Empowering individuals and teams in the workplace is not just about pumping their self-esteem. You can make a toolkit available to support them in productive conversations and improving their abilities to collaborate, plan, test and implement organization processes, changes and solutions.
About Laurie Ford
This author has yet to write their bio.
Meanwhile lets just say that we are proud Laurie Ford contributed a whooping 204 entries.
Two new views on how to organize workers and give them more opportunities for independent thinking and innovation are summarized in two articles – and these ideas are beginning to change workplaces. Especially as more workers are working at home, the idea of having them operate as “responsible adults” (as one article says) is changing the work of managers. We hope they are listening.
All three steps – Alignment OF the people, Production BY the people, and Accomplishment FOR the people – are needed for effective management. Drop out one step and you are likely to diminish or prevent the alignment, the productivity, and the accomplishment. Management isn’t difficult when you break it down to what you want: the people engaged in their work, the job done well, and the real-world satisfaction for all in its accomplishment.
Step Two in “Managing for Accomplishment” is Managing for Production: setting up the structures and agreements that establish (a) success metrics, (b) a workable performance network (you’ll learn what that is if you don’t already know) and (c) agreements for coordination and communication in that network. Without this, production is delayed due to missteps – the reason so many projects exceed their timelines.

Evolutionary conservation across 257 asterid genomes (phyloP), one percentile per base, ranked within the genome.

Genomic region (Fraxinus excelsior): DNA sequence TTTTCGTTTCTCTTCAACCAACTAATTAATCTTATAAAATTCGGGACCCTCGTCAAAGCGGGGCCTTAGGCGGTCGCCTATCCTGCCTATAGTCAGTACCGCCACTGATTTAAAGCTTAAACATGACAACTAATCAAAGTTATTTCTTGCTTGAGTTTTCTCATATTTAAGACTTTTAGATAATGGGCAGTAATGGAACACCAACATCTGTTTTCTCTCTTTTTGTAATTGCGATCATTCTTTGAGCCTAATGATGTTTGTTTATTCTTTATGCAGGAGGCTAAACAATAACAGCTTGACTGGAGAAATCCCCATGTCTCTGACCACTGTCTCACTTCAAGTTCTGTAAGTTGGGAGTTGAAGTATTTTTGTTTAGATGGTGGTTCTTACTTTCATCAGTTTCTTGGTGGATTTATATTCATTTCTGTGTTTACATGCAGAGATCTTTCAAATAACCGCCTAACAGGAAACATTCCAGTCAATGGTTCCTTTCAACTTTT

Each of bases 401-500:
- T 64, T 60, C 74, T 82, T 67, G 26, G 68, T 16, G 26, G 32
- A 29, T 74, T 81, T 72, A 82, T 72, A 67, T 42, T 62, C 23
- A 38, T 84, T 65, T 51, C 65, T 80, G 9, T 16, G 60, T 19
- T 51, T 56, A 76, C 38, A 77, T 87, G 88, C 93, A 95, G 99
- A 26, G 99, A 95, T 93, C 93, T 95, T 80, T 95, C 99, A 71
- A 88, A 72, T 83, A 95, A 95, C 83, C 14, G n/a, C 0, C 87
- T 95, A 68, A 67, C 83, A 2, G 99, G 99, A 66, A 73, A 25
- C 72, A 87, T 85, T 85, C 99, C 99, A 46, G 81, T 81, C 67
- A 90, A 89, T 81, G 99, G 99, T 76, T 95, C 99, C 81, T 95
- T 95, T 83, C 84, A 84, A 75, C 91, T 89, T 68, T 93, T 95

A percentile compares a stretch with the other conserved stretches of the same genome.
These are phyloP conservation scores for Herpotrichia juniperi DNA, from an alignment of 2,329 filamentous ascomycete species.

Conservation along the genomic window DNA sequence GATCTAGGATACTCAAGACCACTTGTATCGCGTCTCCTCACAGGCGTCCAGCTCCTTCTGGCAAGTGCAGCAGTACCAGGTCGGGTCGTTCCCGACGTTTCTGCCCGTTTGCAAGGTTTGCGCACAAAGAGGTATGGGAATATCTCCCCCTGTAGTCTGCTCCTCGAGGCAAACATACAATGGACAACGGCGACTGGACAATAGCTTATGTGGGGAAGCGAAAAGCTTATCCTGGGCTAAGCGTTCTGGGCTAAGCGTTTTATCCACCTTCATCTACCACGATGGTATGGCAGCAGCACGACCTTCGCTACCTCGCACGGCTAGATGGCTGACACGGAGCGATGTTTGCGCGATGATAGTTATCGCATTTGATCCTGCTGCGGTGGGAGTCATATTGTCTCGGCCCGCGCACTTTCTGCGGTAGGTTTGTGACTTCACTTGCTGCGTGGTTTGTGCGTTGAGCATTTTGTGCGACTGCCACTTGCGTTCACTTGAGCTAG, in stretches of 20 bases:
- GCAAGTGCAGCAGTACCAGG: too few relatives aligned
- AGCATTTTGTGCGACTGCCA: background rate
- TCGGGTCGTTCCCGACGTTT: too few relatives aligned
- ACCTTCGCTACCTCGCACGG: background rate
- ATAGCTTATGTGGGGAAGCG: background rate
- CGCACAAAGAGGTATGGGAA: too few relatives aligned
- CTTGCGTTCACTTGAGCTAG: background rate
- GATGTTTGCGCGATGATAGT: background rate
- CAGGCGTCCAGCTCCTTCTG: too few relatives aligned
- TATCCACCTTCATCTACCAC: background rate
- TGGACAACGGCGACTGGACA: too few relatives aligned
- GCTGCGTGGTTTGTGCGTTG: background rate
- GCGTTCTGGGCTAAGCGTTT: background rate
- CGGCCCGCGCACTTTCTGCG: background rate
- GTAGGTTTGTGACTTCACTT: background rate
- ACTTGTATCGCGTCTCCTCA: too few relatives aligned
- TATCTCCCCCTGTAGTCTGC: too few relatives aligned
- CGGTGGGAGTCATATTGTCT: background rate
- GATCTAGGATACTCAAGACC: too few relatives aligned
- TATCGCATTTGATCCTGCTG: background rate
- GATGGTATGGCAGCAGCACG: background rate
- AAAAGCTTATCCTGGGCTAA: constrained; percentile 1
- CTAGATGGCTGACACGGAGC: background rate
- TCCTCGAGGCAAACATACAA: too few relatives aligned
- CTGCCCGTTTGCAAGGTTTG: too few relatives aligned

Step One on a group task or project: Get people aligned on (a) What needs to happen, (b) Who’s who, and (c) How it relates to its external environment’s rules and requirements.
Good management practices are a path to better organization performance. One important practice is getting feedback on the success of a team’s products, services and communications to others inside the organization and outside it too. Feedback is a valuable performance resource: how else will we know if our groups are performing well?
I’ve been clearing out – very slowly – the client files from my career as a management consultant. I found some notes on what one workshop leader – I’ll call him Alex – said about “how to be a good manager”, and as you’ll see below, I didn’t agree with him on several of his […]
I didn’t know what a micro-manager really was until I got one of my own. My sympathies to the oppressed. Most work – whether producing products, serving customers and/or delivering communications – requires thought and attention, and is best with an occasional dose of creativity and innovation. A micro-manager can quash all that by dictating every move. If you think you might be suppressing your people this way, have a talk with them to find out what changes they would like to see.
Managers are familiar with their own “performance circle” for getting their Departmental or Group goals accomplished. If their “goal team” is now scattered, with members working in different places or at different times, it is time to train those people to see what a manager sees.
Managers are expected to have other people “produce results” as well as to “develop” them and their performance. Here’s an easy way to get both at once.